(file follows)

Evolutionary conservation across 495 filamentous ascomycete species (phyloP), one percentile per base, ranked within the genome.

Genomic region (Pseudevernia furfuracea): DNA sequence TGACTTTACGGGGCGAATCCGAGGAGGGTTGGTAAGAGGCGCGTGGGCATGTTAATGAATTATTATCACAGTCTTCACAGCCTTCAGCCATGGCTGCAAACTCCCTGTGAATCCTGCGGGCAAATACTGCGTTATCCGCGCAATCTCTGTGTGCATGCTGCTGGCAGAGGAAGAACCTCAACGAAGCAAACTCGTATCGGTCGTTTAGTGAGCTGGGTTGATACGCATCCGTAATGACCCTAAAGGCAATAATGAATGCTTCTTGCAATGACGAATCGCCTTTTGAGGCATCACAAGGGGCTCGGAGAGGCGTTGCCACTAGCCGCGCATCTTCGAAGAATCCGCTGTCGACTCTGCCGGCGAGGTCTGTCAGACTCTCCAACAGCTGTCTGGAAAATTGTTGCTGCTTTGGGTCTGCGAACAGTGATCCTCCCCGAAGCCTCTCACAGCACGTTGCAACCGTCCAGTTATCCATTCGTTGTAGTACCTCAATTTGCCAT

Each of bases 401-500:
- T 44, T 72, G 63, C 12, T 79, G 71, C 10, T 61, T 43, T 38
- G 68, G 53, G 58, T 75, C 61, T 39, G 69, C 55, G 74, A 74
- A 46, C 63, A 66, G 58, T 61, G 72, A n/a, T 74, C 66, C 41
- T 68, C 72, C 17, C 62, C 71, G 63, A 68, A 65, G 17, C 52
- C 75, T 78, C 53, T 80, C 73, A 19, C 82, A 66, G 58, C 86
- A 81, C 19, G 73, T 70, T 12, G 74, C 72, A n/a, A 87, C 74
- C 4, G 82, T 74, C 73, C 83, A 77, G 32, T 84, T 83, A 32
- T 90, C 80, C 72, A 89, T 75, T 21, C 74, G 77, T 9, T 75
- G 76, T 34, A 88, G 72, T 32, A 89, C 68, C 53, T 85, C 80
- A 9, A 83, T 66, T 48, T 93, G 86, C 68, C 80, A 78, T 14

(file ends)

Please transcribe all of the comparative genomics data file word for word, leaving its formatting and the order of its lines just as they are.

Evolutionary conservation across 495 filamentous ascomycete species (phyloP), one percentile per base, ranked within the genome.

Genomic region (Pseudevernia furfuracea): DNA sequence TGACTTTACGGGGCGAATCCGAGGAGGGTTGGTAAGAGGCGCGTGGGCATGTTAATGAATTATTATCACAGTCTTCACAGCCTTCAGCCATGGCTGCAAACTCCCTGTGAATCCTGCGGGCAAATACTGCGTTATCCGCGCAATCTCTGTGTGCATGCTGCTGGCAGAGGAAGAACCTCAACGAAGCAAACTCGTATCGGTCGTTTAGTGAGCTGGGTTGATACGCATCCGTAATGACCCTAAAGGCAATAATGAATGCTTCTTGCAATGACGAATCGCCTTTTGAGGCATCACAAGGGGCTCGGAGAGGCGTTGCCACTAGCCGCGCATCTTCGAAGAATCCGCTGTCGACTCTGCCGGCGAGGTCTGTCAGACTCTCCAACAGCTGTCTGGAAAATTGTTGCTGCTTTGGGTCTGCGAACAGTGATCCTCCCCGAAGCCTCTCACAGCACGTTGCAACCGTCCAGTTATCCATTCGTTGTAGTACCTCAATTTGCCAT

Each of bases 401-500:
- T 44, T 72, G 63, C 12, T 79, G 71, C 10, T 61, T 43, T 38
- G 68, G 53, G 58, T 75, C 61, T 39, G 69, C 55, G 74, A 74
- A 46, C 63, A 66, G 58, T 61, G 72, A n/a, T 74, C 66, C 41
- T 68, C 72, C 17, C 62, C 71, G 63, A 68, A 65, G 17, C 52
- C 75, T 78, C 53, T 80, C 73, A 19, C 82, A 66, G 58, C 86
- A 81, C 19, G 73, T 70, T 12, G 74, C 72, A n/a, A 87, C 74
- C 4, G 82, T 74, C 73, C 83, A 77, G 32, T 84, T 83, A 32
- T 90, C 80, C 72, A 89, T 75, T 21, C 74, G 77, T 9, T 75
- G 76, T 34, A 88, G 72, T 32, A 89, C 68, C 53, T 85, C 80
- A 9, A 83, T 66, T 48, T 93, G 86, C 68, C 80, A 78, T 14